top of page

Reflections of Solace

I am a paralyzed man who has been confined to a bed or sofa for many years. For the past six years, I have lived in a small room overlooking one of the narrow side streets of Hong Kong's Kowloon district. A deaf elderly woman attends to my basic needs, while I earn a meager living selling my digital artwork online with the help of a friend. Despite everything, I am mostly content.

My room's only window is a few feet above street level. The building across the alley limits my view, but I can observe the reflections of its balconies and windows in puddles on the pavement. When I first moved in, I noticed the reflection of a young girl of about thirteen who sat on the balcony above, surrounded by plants and religious items, diligently working all day. Over time, I watched the girl's reflection grow up into that of a young woman. We began to take an interest in each other's reflections. One rainy day, I mustered my courage and waved to her. To my delight, her reflection waved back.

Over many months, we developed an unusual courtship, tossing flower petals to each other and watching to see if they crossed paths in the puddles before being trampled or washed away. Her gestures told me she was as alone in the world as I. Then one day she didn't appear. After a week, she returned in black and I realized her guardian had passed away. Weeks went by before a petal from her joined mine again. My heart sank when I saw her speaking to a handsome young delivery man. But I soon realized from her gestures that they were siblings and my heart was lightened.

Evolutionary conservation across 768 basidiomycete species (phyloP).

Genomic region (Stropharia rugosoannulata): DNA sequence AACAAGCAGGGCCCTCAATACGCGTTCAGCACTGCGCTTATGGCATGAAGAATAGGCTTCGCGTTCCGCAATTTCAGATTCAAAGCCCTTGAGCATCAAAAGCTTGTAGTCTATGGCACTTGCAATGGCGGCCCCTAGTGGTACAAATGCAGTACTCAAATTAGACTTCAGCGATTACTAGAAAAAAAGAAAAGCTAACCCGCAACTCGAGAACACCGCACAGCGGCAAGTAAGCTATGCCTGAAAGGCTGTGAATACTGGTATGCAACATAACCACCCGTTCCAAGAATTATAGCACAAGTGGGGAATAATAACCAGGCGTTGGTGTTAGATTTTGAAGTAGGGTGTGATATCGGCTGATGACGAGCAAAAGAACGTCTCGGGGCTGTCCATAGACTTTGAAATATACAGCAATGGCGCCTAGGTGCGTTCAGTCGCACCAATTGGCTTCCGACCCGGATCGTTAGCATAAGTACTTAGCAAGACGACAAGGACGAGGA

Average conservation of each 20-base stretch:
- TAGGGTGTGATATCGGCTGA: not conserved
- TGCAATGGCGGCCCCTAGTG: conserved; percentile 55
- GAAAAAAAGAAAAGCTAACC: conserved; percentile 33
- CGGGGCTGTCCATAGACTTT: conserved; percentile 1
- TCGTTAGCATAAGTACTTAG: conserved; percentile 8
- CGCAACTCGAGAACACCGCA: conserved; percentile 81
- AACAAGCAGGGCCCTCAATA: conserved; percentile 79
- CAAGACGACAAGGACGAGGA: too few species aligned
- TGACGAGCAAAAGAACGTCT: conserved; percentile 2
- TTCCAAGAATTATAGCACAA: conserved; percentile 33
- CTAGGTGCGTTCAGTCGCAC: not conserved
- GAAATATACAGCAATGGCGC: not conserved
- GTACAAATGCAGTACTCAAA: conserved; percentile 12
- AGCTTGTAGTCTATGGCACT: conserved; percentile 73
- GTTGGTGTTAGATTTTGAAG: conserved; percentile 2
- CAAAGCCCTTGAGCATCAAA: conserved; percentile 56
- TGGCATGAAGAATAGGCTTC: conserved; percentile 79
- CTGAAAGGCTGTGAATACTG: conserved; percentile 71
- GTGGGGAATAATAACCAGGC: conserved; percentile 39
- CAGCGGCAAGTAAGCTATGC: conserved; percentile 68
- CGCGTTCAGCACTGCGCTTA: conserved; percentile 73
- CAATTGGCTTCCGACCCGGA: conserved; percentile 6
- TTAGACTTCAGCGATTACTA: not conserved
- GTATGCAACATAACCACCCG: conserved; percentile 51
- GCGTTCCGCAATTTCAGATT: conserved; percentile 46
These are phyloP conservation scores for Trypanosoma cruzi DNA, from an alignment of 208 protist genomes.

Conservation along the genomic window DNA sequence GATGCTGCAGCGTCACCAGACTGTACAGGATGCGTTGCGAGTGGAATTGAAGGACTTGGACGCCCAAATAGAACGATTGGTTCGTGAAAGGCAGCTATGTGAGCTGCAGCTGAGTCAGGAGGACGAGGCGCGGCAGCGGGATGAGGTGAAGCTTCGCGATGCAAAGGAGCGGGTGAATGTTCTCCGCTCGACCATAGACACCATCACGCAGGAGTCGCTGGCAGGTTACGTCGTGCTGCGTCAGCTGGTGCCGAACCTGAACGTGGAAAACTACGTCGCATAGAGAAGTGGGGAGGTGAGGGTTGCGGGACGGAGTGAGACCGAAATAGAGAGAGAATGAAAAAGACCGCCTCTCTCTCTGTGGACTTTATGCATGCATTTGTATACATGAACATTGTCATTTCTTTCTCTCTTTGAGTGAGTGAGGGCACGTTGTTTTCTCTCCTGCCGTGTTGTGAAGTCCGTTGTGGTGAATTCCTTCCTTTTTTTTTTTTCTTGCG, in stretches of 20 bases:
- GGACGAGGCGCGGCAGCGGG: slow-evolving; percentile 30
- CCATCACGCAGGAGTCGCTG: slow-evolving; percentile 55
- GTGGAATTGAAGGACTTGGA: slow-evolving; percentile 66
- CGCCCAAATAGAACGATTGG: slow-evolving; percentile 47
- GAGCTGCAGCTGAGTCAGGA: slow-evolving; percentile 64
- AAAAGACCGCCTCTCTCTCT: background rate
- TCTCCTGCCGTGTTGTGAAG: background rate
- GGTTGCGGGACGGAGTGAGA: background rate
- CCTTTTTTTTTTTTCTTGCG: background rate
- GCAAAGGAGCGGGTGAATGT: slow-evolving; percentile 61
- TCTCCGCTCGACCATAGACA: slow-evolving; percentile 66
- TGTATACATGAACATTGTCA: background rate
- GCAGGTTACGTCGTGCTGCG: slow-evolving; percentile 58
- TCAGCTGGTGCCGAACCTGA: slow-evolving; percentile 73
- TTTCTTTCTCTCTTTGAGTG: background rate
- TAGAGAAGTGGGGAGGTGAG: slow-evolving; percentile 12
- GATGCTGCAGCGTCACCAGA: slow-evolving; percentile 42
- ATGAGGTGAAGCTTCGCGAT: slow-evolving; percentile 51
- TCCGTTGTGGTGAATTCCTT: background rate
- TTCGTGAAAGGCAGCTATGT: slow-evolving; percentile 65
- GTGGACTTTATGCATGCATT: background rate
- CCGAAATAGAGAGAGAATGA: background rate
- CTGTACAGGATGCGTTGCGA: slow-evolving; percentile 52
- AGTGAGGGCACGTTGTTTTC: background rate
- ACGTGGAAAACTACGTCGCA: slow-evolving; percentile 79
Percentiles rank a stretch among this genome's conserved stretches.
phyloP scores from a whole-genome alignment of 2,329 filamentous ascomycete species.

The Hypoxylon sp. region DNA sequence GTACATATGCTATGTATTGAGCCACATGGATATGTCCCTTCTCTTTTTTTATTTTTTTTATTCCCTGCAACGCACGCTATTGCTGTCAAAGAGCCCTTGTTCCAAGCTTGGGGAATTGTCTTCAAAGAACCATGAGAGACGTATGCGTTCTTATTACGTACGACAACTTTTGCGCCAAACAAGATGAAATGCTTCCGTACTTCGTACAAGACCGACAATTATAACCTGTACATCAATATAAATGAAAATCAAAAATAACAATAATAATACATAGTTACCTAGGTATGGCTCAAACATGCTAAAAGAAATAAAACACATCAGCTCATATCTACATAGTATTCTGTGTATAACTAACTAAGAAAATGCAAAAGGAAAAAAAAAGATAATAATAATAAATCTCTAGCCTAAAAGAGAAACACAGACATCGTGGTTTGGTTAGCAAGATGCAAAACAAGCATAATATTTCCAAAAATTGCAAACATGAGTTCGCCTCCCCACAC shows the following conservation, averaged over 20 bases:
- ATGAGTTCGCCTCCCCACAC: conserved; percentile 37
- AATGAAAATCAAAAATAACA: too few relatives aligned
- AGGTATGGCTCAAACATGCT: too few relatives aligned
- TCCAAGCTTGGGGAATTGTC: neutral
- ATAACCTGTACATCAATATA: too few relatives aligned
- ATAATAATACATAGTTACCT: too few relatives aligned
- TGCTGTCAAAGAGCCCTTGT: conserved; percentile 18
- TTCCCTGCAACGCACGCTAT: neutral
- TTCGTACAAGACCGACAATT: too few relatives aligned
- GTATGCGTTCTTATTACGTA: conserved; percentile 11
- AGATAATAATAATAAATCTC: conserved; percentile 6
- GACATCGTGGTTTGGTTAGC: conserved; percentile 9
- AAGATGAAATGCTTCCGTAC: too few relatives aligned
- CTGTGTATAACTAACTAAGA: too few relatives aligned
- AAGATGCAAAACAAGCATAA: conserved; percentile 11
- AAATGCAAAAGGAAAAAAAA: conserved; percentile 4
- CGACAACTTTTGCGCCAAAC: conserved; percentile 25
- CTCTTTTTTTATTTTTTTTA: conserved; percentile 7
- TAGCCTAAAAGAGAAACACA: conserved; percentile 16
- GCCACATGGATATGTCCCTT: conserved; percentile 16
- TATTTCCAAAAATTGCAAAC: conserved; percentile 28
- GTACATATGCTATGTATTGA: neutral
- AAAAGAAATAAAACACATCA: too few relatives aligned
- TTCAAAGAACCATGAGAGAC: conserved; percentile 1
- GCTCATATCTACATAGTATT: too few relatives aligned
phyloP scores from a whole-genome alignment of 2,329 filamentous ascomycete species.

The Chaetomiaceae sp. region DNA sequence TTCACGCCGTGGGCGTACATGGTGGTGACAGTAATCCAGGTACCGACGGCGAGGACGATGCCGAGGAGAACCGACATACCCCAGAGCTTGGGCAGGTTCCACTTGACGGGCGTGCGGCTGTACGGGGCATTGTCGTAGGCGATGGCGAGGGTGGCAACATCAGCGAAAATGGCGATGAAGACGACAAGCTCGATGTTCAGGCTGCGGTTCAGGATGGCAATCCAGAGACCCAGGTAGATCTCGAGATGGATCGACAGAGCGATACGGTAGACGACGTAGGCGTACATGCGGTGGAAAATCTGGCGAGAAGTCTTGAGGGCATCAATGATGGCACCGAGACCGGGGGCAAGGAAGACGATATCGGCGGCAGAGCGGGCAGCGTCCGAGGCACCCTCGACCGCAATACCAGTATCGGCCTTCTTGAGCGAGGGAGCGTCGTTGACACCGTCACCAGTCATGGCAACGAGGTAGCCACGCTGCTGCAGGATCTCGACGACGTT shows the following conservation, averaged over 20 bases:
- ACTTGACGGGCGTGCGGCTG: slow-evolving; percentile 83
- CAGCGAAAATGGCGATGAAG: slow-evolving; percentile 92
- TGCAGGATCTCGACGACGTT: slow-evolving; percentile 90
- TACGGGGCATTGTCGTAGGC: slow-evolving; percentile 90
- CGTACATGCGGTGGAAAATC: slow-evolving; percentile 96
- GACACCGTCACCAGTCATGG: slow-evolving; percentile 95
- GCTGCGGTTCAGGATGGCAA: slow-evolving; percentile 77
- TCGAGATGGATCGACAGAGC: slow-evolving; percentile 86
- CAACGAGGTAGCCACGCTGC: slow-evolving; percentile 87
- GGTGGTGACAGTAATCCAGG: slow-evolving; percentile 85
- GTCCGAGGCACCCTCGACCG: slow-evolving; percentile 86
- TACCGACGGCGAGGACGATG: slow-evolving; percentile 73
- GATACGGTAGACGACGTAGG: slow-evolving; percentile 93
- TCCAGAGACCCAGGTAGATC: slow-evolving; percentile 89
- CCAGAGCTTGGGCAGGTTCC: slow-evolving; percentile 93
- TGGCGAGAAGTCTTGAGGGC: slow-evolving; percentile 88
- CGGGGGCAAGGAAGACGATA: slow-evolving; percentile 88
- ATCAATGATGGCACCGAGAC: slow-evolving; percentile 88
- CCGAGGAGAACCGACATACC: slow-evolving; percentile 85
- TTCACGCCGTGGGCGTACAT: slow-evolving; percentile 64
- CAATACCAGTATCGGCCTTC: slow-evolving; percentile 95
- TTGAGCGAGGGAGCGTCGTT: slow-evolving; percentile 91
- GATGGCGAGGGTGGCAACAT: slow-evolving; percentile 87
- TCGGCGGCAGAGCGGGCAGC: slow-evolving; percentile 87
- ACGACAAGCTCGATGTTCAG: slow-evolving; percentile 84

I underwent surgery and was confined to full bedrest for many weeks, distraught that she would think I had abandoned her. But upon my return, I found she had left a flower petal for me each day, a sign of her concern. Her brother visited to congratulate me on my recovery and to formally introduce himself and his sister, Mei-Xing. He explained that Mei-Xing wanted him to convey how much my steadfast presence, even from a distance, had comforted her in her solitude all these years.

I was deeply moved, even as my heart broke a little to learn her care for me was one of compassion, not romance.

The next day, the delivery man came again, this time with a joyous procession. In the seat of honor was beautiful Mei-Xing in a wedding gown, blushing with happiness. She and her new husband visited me so that I could congratulate them in person. Mei-Xing kissed the silver cross I gifted her.

As they departed amidst celebratory singing, the fading music felt like a requiem for a love I had half-imagined. And yet, I was left with the glow of having been a distant companion to a kind soul, who had finally found her happiness.

Recent Posts

See All


bottom of page